Thursday, 9 January 2014

The Nomadic Fulani and the Rest of Us (1)




The Nomadic Fulani and the Rest of Us (1)

Last Sunday, Kaduna State awoke to the news of attack on the Sholio (also known as Moroa) people in Manchok, Kaura Local Government Area, by unknown gunmen. The Sholio blame this attack on the Fulani, who have severally been credited with other such attacks on populations in the southern parts of the state including the lush areas of Plateau State, such as Riyom, Ganawuri and others, which border the Sholio, Takad and Gworok lands, in Kaduna State. It is interesting and instructive to note that, especially after the post-election crisis that ravaged Kaduna State and most of the north in 2011, the Oegwam Sholio, HRH Mallam Tagwai Sambo, was on record for his eloquent pacifism in inviting displaced Fulani and Hausa in those parts of the State to make his domain home. Whatever is the immediate reason for the recent attack is not the subject of this piece today.
Only yesterday also, some national dailies reported the confirmation, by the Special Task Force and Police, of the death of 16 persons in a similar attack attributed to the Fulani on Tuesday in the Riyom area of Plateau State. From Katsina to Oshogbo, Sokoto to Benue, Zamfara to Taraba, Kebbi to Nassarawa; virtually every other part of this country is having to contend with the Fulani. The Fulani are clashing with people almost everywhere they find themselves and are earning for themselves enemies all over the place. It would appear to simple watchers that there is something inherently wicked about the Fulani herdsman that propels him into such mindless onslaught. Infact one has heard opinions such as that the Fulani never forgive any undoing; that they must repay, pound for pound, either now or later; personally or by proxy.
But this problem does not only stop there at the level of the Fulani as a tribe. It gets even more complicated. In many quarters, everything Fulani is northern Nigeria; everything Fulani is Hausa; everything Fulani is Islam, depending on where one finds oneself. Therefore, the Takad or Berom man, who is generally Christian, who finds himself attacked by the Fulani easily construes some Islamic conspiracy in the situation and, therefore, every Muslim, especially of the “Hausa-Fulani” extraction, is an enemy. The community in Cross Rivers State that finds itself in altercations with the Fulani easily construes northern political domination in the dispute and so sees in every northerner an adversary, regardless of tribe or religion. Hence, as a result of such attacks in the past attributed to the Fulani, there have been reprisals which have affected many peoples, depending on where the attacks took place, who have absolutely no link with the attackers or the Fulani except that they were perceived to share the same religious, regional or political cause with them. Such innocent people so affected in such reprisals also have gone on counter attacks in their own enclaves and the cycle has gone on and become intractable. Thus, for very simple reasons like this, many Nigerian communities have gradually become each other’s enemies. This speaks to a certain level of crass failure on the part of the state to which we shall return.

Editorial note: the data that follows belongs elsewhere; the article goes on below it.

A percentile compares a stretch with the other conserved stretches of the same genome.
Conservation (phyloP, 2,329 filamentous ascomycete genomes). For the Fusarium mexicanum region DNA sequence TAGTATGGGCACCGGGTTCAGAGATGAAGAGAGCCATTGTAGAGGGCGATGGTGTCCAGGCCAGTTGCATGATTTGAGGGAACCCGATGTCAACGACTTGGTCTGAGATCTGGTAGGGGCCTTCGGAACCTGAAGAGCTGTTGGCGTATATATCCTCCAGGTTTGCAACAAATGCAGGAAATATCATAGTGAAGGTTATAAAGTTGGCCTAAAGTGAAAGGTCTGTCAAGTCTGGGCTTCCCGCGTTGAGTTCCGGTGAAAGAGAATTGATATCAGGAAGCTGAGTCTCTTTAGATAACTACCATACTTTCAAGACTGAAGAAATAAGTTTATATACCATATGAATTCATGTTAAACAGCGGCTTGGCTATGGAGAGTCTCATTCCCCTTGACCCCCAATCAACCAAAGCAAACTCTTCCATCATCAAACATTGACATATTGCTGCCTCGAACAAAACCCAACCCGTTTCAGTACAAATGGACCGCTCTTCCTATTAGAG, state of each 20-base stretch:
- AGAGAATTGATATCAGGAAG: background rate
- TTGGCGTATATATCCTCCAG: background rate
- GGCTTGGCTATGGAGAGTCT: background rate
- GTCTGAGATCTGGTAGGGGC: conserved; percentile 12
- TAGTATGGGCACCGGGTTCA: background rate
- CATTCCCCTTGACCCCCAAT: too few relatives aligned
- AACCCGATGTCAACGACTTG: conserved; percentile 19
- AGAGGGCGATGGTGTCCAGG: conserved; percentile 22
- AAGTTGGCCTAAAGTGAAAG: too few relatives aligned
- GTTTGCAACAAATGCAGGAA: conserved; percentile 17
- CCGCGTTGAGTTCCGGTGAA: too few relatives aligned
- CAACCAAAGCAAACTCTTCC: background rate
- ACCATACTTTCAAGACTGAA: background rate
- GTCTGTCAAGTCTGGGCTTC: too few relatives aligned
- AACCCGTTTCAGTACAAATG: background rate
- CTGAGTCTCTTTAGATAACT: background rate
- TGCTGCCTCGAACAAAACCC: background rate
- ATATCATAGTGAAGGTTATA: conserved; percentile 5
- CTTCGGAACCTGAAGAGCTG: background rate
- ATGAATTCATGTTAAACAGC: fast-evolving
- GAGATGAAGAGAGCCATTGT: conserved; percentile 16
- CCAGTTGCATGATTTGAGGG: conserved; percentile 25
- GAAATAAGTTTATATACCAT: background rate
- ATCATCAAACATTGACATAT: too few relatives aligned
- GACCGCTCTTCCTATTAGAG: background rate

Some questions have to be posed here. Is the Fulani inherently wicked to people other than his own? Is the Fulani simply a trouble maker who goes around, in racial arrogance, causing crises all over the place? Is he by any means a victim also? What are the possible factors that can predispose a people to such self-inflicted pariah status? Have any quarters seized the Fulani reality for gains of whatever kind? What possibly could the Fulani nation, especially the educated ones, have done that they have either failed or refused to do to arrest the situation? What about the Nigerian state: has it paid due attention to this problem and the dimensions it is taking the Nigerian society to? Are there concrete steps taken by the state, with every sense of goodwill and determination, to address the problem and its effects? Even though it is becoming difficult to tie the Fulani to any one region, the fact remains that they are a northern people; has northern Nigeria really cared to be a part of really putting the their problem to rest apart from harping rhetoric? What about the vast peoples that have clashed with the Fulani; have they done well enough to, putting their anger and pains aside, interrogate these realities with a view to being a part of pushing for a holistic solution to the problem other than dwelling in their hurt?
In subsequent editions, I shall offer my thoughts on some of the questions raised above, if only to stir a more critical debate on the subject. Keep a date with me.

 

(Published on BLUEPRINT Newspaper, Thursday Jan 9, 2014)

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